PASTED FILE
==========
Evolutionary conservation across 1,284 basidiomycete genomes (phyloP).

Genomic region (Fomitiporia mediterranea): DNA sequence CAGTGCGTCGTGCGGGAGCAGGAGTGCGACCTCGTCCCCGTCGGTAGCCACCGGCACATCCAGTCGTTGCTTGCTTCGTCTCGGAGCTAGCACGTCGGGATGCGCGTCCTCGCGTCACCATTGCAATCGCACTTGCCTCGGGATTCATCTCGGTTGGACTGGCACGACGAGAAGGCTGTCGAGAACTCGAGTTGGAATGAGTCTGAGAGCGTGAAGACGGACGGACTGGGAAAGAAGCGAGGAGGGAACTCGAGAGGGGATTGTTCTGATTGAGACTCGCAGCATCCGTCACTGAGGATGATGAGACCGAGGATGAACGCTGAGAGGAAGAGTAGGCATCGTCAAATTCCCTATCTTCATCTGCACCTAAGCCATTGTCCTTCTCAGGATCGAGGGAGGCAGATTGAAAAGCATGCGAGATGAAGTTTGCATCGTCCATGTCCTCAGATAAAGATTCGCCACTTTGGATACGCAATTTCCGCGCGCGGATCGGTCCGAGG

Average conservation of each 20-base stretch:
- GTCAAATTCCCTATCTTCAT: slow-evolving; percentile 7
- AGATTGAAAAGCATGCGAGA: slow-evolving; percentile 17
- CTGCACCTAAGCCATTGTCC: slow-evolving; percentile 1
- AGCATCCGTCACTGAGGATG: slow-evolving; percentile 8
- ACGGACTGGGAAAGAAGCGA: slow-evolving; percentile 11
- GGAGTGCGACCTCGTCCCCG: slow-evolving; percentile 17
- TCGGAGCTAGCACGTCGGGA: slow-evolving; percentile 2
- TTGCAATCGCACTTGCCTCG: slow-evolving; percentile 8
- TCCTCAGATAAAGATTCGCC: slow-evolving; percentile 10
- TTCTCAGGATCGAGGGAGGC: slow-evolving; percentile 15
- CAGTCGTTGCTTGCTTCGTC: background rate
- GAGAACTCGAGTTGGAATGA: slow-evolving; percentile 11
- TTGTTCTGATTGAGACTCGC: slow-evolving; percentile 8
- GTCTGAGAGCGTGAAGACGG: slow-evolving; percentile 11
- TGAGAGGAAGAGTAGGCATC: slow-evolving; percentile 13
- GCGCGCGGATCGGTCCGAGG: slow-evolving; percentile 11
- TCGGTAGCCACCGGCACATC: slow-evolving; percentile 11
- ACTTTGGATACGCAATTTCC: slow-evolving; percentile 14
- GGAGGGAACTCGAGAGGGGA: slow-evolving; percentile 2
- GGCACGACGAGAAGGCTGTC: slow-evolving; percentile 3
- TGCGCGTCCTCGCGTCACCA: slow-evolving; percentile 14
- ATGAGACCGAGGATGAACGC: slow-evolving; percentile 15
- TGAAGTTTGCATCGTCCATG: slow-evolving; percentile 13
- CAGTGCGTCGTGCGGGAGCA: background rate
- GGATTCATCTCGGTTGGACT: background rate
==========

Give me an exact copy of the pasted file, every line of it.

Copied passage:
Evolutionary conservation across 1,284 basidiomycete genomes (phyloP).

Genomic region (Fomitiporia mediterranea): DNA sequence CAGTGCGTCGTGCGGGAGCAGGAGTGCGACCTCGTCCCCGTCGGTAGCCACCGGCACATCCAGTCGTTGCTTGCTTCGTCTCGGAGCTAGCACGTCGGGATGCGCGTCCTCGCGTCACCATTGCAATCGCACTTGCCTCGGGATTCATCTCGGTTGGACTGGCACGACGAGAAGGCTGTCGAGAACTCGAGTTGGAATGAGTCTGAGAGCGTGAAGACGGACGGACTGGGAAAGAAGCGAGGAGGGAACTCGAGAGGGGATTGTTCTGATTGAGACTCGCAGCATCCGTCACTGAGGATGATGAGACCGAGGATGAACGCTGAGAGGAAGAGTAGGCATCGTCAAATTCCCTATCTTCATCTGCACCTAAGCCATTGTCCTTCTCAGGATCGAGGGAGGCAGATTGAAAAGCATGCGAGATGAAGTTTGCATCGTCCATGTCCTCAGATAAAGATTCGCCACTTTGGATACGCAATTTCCGCGCGCGGATCGGTCCGAGG

Average conservation of each 20-base stretch:
- GTCAAATTCCCTATCTTCAT: slow-evolving; percentile 7
- AGATTGAAAAGCATGCGAGA: slow-evolving; percentile 17
- CTGCACCTAAGCCATTGTCC: slow-evolving; percentile 1
- AGCATCCGTCACTGAGGATG: slow-evolving; percentile 8
- ACGGACTGGGAAAGAAGCGA: slow-evolving; percentile 11
- GGAGTGCGACCTCGTCCCCG: slow-evolving; percentile 17
- TCGGAGCTAGCACGTCGGGA: slow-evolving; percentile 2
- TTGCAATCGCACTTGCCTCG: slow-evolving; percentile 8
- TCCTCAGATAAAGATTCGCC: slow-evolving; percentile 10
- TTCTCAGGATCGAGGGAGGC: slow-evolving; percentile 15
- CAGTCGTTGCTTGCTTCGTC: background rate
- GAGAACTCGAGTTGGAATGA: slow-evolving; percentile 11
- TTGTTCTGATTGAGACTCGC: slow-evolving; percentile 8
- GTCTGAGAGCGTGAAGACGG: slow-evolving; percentile 11
- TGAGAGGAAGAGTAGGCATC: slow-evolving; percentile 13
- GCGCGCGGATCGGTCCGAGG: slow-evolving; percentile 11
- TCGGTAGCCACCGGCACATC: slow-evolving; percentile 11
- ACTTTGGATACGCAATTTCC: slow-evolving; percentile 14
- GGAGGGAACTCGAGAGGGGA: slow-evolving; percentile 2
- GGCACGACGAGAAGGCTGTC: slow-evolving; percentile 3
- TGCGCGTCCTCGCGTCACCA: slow-evolving; percentile 14
- ATGAGACCGAGGATGAACGC: slow-evolving; percentile 15
- TGAAGTTTGCATCGTCCATG: slow-evolving; percentile 13
- CAGTGCGTCGTGCGGGAGCA: background rate
- GGATTCATCTCGGTTGGACT: background rate